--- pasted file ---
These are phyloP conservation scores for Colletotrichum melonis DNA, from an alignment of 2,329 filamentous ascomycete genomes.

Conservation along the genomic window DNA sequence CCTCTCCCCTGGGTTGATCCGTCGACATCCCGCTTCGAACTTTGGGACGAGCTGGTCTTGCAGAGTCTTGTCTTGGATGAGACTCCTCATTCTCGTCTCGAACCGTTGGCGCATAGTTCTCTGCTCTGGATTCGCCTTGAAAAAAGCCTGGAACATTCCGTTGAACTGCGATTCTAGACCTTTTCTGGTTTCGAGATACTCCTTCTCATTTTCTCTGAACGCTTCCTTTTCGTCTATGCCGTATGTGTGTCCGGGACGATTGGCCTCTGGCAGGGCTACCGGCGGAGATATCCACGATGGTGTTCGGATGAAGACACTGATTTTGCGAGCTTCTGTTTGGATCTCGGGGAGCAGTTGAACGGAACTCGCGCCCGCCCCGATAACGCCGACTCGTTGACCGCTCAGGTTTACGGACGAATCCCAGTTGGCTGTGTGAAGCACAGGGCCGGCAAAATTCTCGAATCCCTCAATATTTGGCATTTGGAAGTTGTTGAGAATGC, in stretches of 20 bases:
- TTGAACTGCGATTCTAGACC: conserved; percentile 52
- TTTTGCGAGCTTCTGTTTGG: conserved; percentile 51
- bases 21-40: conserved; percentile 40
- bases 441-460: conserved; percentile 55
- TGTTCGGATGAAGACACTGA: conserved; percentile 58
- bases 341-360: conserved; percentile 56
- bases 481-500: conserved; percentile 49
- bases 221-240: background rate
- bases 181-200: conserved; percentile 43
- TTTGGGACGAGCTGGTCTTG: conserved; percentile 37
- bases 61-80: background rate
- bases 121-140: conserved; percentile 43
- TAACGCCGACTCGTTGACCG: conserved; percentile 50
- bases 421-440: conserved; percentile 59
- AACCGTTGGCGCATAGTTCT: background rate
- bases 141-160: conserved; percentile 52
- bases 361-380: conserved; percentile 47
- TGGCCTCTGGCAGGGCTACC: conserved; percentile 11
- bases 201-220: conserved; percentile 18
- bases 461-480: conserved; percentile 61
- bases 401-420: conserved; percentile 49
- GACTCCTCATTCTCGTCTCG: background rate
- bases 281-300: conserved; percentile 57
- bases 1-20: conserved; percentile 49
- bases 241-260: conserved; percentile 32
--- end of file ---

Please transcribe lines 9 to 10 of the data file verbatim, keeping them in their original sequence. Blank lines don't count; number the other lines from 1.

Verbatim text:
- bases 481-500: conserved; percentile 49
- bases 221-240: background rate